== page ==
Climate Considerations to Help You Avoid a Mold & Moisture Problem
Construction of a large luxury resort located in a warm, humid climate was coming to a close during the summer. Because the vinyl wall covering on the interior side of the exterior walls had an impermeable finish, it functioned as a vapor retarder (also referred to as a vapor barrier).
The HVAC system consisted of a continuous toilet exhaust and packaged terminal air-conditioner (PTAC) units. The outside air exchange rate in each guest room averaged six times an hour, all from infiltration.
In this case, problems developed both inside the building and inside the wall.
The combined effect of excessive outside air infiltration and an improperly located vapor retarder caused $5.5 million in moisture and mold damage, even before the facility was opened (Figure 1). If these same design combinations had occurred in a more temperate climate, the problems would have been limited to increased energy consumption and possible complaints about guest comfort.
This is one example of how hot, humid climates present unique challenges that are often overlooked by the design and construction community. However, challenges also occur for buildings located in other climates. Meeting these challenges depends on understanding a building’s local climate conditions and how they contribute to IAQ and mold problems.
Cold climates offer challenges for moisture flow through the building envelope that are similar to those in hot, humid climes. Cold climates are defined by ASHRAE as those that experience at least 4,000 heating degree days (HDD at 65 °F [18 °C ] base) per year. Most problems occur during the winter, when the warm and relatively moist interior air is forced (due to high differential vapor pressures between indoors and outdoors) out to the drier and colder outdoor conditions.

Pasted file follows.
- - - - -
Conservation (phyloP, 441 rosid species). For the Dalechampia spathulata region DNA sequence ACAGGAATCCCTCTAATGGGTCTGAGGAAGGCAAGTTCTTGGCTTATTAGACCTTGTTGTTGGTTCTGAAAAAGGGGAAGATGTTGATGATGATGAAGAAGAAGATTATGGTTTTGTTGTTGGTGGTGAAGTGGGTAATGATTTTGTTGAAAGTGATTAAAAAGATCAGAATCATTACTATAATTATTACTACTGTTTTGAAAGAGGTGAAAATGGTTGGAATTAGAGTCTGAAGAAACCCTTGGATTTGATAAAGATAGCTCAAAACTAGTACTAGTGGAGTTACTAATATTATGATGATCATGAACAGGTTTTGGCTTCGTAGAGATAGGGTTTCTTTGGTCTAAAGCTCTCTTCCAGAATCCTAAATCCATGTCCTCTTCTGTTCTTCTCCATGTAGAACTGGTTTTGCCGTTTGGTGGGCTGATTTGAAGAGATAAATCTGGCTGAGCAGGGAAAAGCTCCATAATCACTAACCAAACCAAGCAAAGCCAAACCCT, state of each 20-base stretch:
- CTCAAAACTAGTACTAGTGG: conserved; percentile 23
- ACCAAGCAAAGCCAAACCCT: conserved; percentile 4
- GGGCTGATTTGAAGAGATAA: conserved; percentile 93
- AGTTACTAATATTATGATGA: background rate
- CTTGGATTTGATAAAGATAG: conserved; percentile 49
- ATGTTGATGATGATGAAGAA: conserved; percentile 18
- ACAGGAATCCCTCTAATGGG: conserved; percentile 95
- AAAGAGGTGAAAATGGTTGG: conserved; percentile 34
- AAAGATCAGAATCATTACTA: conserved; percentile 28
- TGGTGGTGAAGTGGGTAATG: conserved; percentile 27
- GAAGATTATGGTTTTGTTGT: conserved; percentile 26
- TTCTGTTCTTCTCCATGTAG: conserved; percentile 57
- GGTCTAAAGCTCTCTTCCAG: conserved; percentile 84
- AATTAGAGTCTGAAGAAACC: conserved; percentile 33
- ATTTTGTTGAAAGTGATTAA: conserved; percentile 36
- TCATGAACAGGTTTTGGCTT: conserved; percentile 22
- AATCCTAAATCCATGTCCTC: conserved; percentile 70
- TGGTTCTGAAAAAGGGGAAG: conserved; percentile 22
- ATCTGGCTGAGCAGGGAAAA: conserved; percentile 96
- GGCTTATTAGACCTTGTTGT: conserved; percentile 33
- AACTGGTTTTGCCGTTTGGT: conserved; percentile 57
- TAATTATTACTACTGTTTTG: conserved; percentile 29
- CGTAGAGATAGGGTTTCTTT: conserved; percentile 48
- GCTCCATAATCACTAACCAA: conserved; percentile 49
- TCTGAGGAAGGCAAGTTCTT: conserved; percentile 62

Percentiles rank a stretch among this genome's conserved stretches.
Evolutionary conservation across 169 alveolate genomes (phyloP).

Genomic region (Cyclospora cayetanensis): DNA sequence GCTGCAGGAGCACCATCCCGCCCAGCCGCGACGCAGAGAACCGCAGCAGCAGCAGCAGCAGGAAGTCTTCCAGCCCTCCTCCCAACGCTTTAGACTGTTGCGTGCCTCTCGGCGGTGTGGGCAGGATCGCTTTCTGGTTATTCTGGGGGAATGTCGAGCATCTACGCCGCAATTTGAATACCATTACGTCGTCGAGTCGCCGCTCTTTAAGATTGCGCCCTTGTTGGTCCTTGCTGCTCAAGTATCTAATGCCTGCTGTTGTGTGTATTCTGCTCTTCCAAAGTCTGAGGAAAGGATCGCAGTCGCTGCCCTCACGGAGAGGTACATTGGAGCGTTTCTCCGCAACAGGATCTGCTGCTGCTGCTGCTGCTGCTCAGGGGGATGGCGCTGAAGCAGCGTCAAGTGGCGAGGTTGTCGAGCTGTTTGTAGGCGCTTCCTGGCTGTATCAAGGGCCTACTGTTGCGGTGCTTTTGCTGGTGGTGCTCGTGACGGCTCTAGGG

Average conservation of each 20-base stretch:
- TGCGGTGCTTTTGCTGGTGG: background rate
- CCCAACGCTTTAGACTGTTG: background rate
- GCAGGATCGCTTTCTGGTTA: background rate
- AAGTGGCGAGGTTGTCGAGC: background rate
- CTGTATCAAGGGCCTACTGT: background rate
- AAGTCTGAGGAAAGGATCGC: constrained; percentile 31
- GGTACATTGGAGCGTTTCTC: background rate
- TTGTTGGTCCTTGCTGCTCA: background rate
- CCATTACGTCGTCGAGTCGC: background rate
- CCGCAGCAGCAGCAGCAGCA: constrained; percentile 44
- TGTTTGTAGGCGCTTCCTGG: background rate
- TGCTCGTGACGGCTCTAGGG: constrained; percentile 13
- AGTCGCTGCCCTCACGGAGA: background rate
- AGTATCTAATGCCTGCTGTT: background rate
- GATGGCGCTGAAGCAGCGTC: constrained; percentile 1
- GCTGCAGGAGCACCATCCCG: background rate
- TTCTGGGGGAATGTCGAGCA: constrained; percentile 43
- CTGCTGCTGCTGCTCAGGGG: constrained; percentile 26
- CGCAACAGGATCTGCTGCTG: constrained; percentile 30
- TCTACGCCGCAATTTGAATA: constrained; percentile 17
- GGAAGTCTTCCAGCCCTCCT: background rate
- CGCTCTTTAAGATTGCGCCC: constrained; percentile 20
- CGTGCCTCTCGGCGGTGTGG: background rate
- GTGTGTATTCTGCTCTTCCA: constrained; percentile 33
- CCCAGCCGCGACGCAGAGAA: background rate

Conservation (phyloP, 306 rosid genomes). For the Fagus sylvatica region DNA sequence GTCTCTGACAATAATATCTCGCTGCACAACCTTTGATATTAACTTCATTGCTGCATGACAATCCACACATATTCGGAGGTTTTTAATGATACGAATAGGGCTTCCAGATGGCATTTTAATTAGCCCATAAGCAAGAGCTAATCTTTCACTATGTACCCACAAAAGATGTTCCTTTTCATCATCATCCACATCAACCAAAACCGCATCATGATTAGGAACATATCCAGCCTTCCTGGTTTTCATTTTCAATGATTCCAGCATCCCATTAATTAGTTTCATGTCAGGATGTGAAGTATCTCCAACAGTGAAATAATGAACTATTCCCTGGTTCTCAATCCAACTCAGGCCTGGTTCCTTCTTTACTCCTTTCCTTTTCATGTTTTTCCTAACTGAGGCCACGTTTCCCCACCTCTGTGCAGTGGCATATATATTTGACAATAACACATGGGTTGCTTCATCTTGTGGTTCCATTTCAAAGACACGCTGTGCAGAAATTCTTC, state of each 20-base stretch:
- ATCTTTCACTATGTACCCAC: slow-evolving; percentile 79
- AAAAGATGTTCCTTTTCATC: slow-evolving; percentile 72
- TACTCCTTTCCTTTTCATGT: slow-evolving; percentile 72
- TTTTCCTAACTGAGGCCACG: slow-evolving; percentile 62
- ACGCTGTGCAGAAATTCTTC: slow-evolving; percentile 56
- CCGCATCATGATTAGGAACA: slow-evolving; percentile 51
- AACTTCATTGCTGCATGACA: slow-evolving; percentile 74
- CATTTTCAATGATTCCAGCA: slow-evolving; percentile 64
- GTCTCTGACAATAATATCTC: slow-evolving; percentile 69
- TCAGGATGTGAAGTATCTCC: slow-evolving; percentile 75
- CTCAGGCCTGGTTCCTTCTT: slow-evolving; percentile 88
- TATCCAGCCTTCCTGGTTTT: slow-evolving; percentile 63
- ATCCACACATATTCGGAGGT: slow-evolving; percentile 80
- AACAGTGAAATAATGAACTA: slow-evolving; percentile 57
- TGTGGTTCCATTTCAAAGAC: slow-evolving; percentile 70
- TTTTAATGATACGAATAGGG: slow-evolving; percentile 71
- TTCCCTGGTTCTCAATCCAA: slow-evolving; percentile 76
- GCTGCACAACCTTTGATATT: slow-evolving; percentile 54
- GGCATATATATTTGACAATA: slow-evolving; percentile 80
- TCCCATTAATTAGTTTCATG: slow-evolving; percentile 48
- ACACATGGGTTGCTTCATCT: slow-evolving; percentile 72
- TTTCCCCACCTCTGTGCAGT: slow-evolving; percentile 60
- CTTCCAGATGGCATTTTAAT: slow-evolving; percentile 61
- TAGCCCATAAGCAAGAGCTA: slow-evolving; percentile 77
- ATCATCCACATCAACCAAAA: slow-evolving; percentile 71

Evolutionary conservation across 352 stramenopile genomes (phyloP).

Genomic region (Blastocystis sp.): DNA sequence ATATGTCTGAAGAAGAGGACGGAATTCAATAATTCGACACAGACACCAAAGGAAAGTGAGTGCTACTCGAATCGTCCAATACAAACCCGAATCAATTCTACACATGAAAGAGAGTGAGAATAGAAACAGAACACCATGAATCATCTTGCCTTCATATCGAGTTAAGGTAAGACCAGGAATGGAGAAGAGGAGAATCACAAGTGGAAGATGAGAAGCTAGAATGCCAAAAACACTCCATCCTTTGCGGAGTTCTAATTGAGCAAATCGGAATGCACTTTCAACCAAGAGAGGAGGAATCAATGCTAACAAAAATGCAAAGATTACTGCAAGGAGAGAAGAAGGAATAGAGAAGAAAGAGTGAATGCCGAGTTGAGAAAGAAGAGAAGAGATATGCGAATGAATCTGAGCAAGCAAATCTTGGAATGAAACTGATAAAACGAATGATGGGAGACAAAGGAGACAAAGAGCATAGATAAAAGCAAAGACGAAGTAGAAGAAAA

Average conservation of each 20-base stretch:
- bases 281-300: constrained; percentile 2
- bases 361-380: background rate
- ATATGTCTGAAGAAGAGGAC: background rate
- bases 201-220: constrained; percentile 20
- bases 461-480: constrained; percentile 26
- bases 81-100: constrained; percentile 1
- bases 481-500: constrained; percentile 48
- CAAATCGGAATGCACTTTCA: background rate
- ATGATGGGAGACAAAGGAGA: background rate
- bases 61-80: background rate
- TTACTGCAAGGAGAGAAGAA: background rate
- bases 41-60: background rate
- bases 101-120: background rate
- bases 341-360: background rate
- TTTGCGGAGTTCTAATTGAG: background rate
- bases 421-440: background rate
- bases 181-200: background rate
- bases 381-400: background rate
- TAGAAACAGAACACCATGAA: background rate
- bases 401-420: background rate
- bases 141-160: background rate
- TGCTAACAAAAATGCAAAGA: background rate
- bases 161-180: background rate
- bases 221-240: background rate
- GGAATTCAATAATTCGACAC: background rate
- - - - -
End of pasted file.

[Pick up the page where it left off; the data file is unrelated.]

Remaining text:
Moisture flow can be trapped and condensed on an improperly located vapor retarder. In addition, if the building is air conditioned during the summer, the wall systems designed to address the heating condition can experience moisture damage inside the walls during the air-conditioned months. Therefore, few locations in the United States are completely free of potential moisture problems.
Warm, Humid Climates
Hot, humid climates are also now referred to by ASHRAE as warm, humid climates. According to ASHRAE, a humid climate can be defined as one in which one or both of the following conditions occur:
A 67 °F [20 °C] or higher wet bulb temperature for 3,000 hours or more during the warmest six consecutive months of the year.
A 73 °F [23 °C] or higher wet bulb temperature for 1,500 hours or more during the warmest six consecutive months of the year.
This definition is somewhat problematic. First, it is difficult to interpret and apply to problem-solving. Second, high dew point conditions (Figure 2) can also indicate areas where moisture problems occur. Atlanta, Georgia, for example, does not qualify as a humid climate under the ASHRAE definition, but high dew points are experienced in this area and problematic buildings are often found there.